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Stephen Harper's dog-whistle: Islamophobia and Canadian politics

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It is rare that a politician, elected or otherwise,  openly admits that he or she is capitulating to the bigoted and "irrational" fears of his or her constituents, but that is exactly what Shawinigan, Que. Mayor Michel Angers did on Friday.

At a press conference he held to explain his council's frankly inane decision not to allow the minor rezoning of an industrial park so that a small mosque could be built there, he bluntly acknowledged that, in opposition to his own beliefs, pressure from people "across the province" had motivated them.

While it is nice to see honesty from our political class, it makes the decision of him and his council no less gutless.

Angers went on to say "people in Shawinigan aren't afraid of Muslims", which is a rather absurd contention after calling these same people out for being irrationally afraid! It is obvious that growing numbers of Canadians, and by no means just in Quebec, encouraged by the media and the rhetoric of right-wing politicians, are very much afraid, irrationally so, of Islamics, Canadian or otherwise.

Fear of the "other", of the immigrant or perceived outsider and the use of racially charged or bigoted rhetoric has long been a staple in the right's political armoury and 2015, an election year, is certainly proving no different in Canada.

Stephen Harper, rebounding in the polls and looking for a wedge issue to use to campaign, as Ricochet's Derrick O'Keefe phrased it, on the politics of "fear instead of hope", has seized on the supposed threat of "jihadists" and "radical Islam" and is openly pulling out the dog-whistle around issues like Bill C-51 and now the terrible decision of his government to appeal the clearly unconstitutional law that forces women who chose to wear one to remove their niqab facial coverings during a Canadian citizenship swearing ceremony.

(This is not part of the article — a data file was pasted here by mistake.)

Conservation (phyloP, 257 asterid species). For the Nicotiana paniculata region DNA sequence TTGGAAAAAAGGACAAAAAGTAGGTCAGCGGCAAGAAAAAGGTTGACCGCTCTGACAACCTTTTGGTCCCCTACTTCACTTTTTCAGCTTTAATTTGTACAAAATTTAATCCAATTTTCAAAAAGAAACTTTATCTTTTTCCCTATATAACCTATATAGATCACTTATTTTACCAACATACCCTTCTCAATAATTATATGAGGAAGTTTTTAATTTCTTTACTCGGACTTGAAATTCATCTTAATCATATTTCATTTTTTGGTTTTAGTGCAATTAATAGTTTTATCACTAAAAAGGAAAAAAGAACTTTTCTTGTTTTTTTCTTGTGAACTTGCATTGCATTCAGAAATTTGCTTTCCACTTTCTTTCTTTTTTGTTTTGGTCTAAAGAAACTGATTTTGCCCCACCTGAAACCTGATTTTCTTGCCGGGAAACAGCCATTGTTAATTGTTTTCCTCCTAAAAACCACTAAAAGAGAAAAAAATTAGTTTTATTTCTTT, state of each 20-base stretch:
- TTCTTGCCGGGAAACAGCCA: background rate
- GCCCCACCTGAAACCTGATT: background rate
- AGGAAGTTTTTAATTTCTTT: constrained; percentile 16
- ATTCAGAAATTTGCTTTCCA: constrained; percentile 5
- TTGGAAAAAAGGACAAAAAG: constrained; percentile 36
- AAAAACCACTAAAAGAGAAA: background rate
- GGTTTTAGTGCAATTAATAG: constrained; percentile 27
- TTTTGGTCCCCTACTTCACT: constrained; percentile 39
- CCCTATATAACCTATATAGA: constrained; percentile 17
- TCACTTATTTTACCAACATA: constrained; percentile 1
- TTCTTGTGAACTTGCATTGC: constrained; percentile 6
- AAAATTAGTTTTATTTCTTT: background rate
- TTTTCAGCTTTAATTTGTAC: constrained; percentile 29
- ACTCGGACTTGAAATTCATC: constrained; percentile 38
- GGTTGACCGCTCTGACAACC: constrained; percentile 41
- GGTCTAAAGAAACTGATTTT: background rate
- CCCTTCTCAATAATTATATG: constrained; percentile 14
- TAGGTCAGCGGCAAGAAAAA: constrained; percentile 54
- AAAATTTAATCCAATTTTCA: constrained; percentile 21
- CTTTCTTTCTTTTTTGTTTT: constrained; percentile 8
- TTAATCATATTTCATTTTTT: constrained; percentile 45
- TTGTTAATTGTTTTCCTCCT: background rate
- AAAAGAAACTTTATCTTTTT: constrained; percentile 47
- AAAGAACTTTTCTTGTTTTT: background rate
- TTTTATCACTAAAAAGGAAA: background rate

The government, in other words, will spend a considerable amount of money in what they almost certainly know will be an unsuccessful appeal to fight to keep in place a law that applies to only a tiny number of people and that accomplishes absolutely nothing given that there are many other ways to establish identity.

It does accomplish one thing, however. It allows Harper to stand up in the media and call a specific type of religious dress "offensive" both during a citizenship ceremony and more generally, and that is, in fact, the entire point of the legal appeal.

Sadly, he is likely not wrong that this will pander to many Canadian perceptions as other commentators, like Kelly McParland in the National Post, have noted.

And not just right-wing Canadians. Unfortunately many on the left and many secularists have bought into simplistic narratives around the niqab, as I have written about before, and have helped to enable and embolden the right by allowing them to cloak themselves with the claim they are standing up for women's rights, when this is not what they care about in any way.

Regarding the denial of a zoning change, one Shawinigan resident said "I'm afraid so, I support the decision. I'm afraid of attacks...Muslims have the right to live just like us, as long as they stay very, very calm."

This is the type of ludicrous and Islamophobic thinking among Canadians, and voters, that Harper has in mind when he makes the comments he does.

Women's rights and human rights have nothing at all to do with it.

Image: wikimedia commons


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